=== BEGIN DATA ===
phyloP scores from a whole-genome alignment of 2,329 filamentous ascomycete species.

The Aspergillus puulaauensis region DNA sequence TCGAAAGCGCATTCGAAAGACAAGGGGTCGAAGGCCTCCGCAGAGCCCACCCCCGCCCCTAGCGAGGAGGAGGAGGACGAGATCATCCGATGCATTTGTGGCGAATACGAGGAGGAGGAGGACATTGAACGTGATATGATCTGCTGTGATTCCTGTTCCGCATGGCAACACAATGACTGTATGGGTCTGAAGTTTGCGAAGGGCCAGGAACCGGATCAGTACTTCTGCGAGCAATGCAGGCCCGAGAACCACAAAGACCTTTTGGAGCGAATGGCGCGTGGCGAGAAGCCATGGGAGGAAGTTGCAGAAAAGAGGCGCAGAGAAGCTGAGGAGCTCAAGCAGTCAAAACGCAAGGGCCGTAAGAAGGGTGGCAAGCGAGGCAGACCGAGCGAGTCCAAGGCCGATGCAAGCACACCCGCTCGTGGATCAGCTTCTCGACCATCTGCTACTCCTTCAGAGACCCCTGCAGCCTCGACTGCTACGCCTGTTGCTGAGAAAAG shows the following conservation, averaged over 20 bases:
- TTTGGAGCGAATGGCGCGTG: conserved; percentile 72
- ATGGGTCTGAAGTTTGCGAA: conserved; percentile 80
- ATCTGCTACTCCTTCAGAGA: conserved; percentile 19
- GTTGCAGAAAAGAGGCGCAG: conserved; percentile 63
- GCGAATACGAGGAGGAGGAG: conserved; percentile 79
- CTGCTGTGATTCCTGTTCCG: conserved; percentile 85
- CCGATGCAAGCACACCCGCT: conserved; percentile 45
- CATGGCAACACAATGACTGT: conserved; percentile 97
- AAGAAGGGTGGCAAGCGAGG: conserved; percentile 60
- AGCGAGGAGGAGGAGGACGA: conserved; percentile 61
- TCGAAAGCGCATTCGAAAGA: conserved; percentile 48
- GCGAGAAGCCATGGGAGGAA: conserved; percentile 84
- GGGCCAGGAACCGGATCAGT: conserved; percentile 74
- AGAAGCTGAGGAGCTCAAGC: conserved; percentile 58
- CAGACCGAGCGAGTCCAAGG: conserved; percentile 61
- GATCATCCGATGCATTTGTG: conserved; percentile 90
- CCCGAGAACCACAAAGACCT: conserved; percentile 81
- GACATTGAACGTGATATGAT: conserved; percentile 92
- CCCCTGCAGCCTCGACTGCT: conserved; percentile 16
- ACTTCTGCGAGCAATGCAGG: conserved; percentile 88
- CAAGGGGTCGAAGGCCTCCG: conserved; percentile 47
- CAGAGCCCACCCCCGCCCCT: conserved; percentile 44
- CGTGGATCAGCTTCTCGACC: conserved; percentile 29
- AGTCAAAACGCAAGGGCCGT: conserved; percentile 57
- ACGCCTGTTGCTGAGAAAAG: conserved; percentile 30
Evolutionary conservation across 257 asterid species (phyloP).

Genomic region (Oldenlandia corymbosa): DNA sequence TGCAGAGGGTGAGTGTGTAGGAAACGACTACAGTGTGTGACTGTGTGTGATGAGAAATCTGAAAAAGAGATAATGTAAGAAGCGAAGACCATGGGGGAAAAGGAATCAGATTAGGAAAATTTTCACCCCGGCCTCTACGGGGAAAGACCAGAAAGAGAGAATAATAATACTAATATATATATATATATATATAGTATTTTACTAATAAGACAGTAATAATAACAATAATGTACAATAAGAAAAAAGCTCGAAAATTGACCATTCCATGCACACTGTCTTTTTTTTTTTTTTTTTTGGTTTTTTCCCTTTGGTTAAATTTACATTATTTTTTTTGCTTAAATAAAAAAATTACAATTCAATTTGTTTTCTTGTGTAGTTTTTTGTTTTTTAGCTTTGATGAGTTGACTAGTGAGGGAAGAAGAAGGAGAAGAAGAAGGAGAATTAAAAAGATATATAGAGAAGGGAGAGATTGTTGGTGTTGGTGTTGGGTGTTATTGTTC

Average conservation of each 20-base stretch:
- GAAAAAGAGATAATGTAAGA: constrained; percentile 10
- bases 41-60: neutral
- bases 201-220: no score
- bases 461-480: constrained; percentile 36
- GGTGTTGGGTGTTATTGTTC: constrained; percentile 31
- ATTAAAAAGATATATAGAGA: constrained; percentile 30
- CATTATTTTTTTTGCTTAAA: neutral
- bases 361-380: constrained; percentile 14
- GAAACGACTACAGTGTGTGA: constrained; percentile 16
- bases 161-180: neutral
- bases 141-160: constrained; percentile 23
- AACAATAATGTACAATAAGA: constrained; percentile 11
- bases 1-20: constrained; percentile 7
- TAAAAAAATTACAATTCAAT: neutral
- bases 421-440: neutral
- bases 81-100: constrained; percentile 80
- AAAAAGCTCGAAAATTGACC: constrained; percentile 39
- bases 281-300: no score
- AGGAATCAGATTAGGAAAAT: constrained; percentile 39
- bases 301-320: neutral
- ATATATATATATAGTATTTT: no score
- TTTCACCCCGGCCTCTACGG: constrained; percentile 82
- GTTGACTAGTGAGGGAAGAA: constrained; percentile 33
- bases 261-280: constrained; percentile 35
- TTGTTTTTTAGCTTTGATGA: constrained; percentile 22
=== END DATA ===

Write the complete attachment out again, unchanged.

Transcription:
phyloP scores from a whole-genome alignment of 2,329 filamentous ascomycete species.

The Aspergillus puulaauensis region DNA sequence TCGAAAGCGCATTCGAAAGACAAGGGGTCGAAGGCCTCCGCAGAGCCCACCCCCGCCCCTAGCGAGGAGGAGGAGGACGAGATCATCCGATGCATTTGTGGCGAATACGAGGAGGAGGAGGACATTGAACGTGATATGATCTGCTGTGATTCCTGTTCCGCATGGCAACACAATGACTGTATGGGTCTGAAGTTTGCGAAGGGCCAGGAACCGGATCAGTACTTCTGCGAGCAATGCAGGCCCGAGAACCACAAAGACCTTTTGGAGCGAATGGCGCGTGGCGAGAAGCCATGGGAGGAAGTTGCAGAAAAGAGGCGCAGAGAAGCTGAGGAGCTCAAGCAGTCAAAACGCAAGGGCCGTAAGAAGGGTGGCAAGCGAGGCAGACCGAGCGAGTCCAAGGCCGATGCAAGCACACCCGCTCGTGGATCAGCTTCTCGACCATCTGCTACTCCTTCAGAGACCCCTGCAGCCTCGACTGCTACGCCTGTTGCTGAGAAAAG shows the following conservation, averaged over 20 bases:
- TTTGGAGCGAATGGCGCGTG: conserved; percentile 72
- ATGGGTCTGAAGTTTGCGAA: conserved; percentile 80
- ATCTGCTACTCCTTCAGAGA: conserved; percentile 19
- GTTGCAGAAAAGAGGCGCAG: conserved; percentile 63
- GCGAATACGAGGAGGAGGAG: conserved; percentile 79
- CTGCTGTGATTCCTGTTCCG: conserved; percentile 85
- CCGATGCAAGCACACCCGCT: conserved; percentile 45
- CATGGCAACACAATGACTGT: conserved; percentile 97
- AAGAAGGGTGGCAAGCGAGG: conserved; percentile 60
- AGCGAGGAGGAGGAGGACGA: conserved; percentile 61
- TCGAAAGCGCATTCGAAAGA: conserved; percentile 48
- GCGAGAAGCCATGGGAGGAA: conserved; percentile 84
- GGGCCAGGAACCGGATCAGT: conserved; percentile 74
- AGAAGCTGAGGAGCTCAAGC: conserved; percentile 58
- CAGACCGAGCGAGTCCAAGG: conserved; percentile 61
- GATCATCCGATGCATTTGTG: conserved; percentile 90
- CCCGAGAACCACAAAGACCT: conserved; percentile 81
- GACATTGAACGTGATATGAT: conserved; percentile 92
- CCCCTGCAGCCTCGACTGCT: conserved; percentile 16
- ACTTCTGCGAGCAATGCAGG: conserved; percentile 88
- CAAGGGGTCGAAGGCCTCCG: conserved; percentile 47
- CAGAGCCCACCCCCGCCCCT: conserved; percentile 44
- CGTGGATCAGCTTCTCGACC: conserved; percentile 29
- AGTCAAAACGCAAGGGCCGT: conserved; percentile 57
- ACGCCTGTTGCTGAGAAAAG: conserved; percentile 30
Evolutionary conservation across 257 asterid species (phyloP).

Genomic region (Oldenlandia corymbosa): DNA sequence TGCAGAGGGTGAGTGTGTAGGAAACGACTACAGTGTGTGACTGTGTGTGATGAGAAATCTGAAAAAGAGATAATGTAAGAAGCGAAGACCATGGGGGAAAAGGAATCAGATTAGGAAAATTTTCACCCCGGCCTCTACGGGGAAAGACCAGAAAGAGAGAATAATAATACTAATATATATATATATATATATAGTATTTTACTAATAAGACAGTAATAATAACAATAATGTACAATAAGAAAAAAGCTCGAAAATTGACCATTCCATGCACACTGTCTTTTTTTTTTTTTTTTTTGGTTTTTTCCCTTTGGTTAAATTTACATTATTTTTTTTGCTTAAATAAAAAAATTACAATTCAATTTGTTTTCTTGTGTAGTTTTTTGTTTTTTAGCTTTGATGAGTTGACTAGTGAGGGAAGAAGAAGGAGAAGAAGAAGGAGAATTAAAAAGATATATAGAGAAGGGAGAGATTGTTGGTGTTGGTGTTGGGTGTTATTGTTC

Average conservation of each 20-base stretch:
- GAAAAAGAGATAATGTAAGA: constrained; percentile 10
- bases 41-60: neutral
- bases 201-220: no score
- bases 461-480: constrained; percentile 36
- GGTGTTGGGTGTTATTGTTC: constrained; percentile 31
- ATTAAAAAGATATATAGAGA: constrained; percentile 30
- CATTATTTTTTTTGCTTAAA: neutral
- bases 361-380: constrained; percentile 14
- GAAACGACTACAGTGTGTGA: constrained; percentile 16
- bases 161-180: neutral
- bases 141-160: constrained; percentile 23
- AACAATAATGTACAATAAGA: constrained; percentile 11
- bases 1-20: constrained; percentile 7
- TAAAAAAATTACAATTCAAT: neutral
- bases 421-440: neutral
- bases 81-100: constrained; percentile 80
- AAAAAGCTCGAAAATTGACC: constrained; percentile 39
- bases 281-300: no score
- AGGAATCAGATTAGGAAAAT: constrained; percentile 39
- bases 301-320: neutral
- ATATATATATATAGTATTTT: no score
- TTTCACCCCGGCCTCTACGG: constrained; percentile 82
- GTTGACTAGTGAGGGAAGAA: constrained; percentile 33
- bases 261-280: constrained; percentile 35
- TTGTTTTTTAGCTTTGATGA: constrained; percentile 22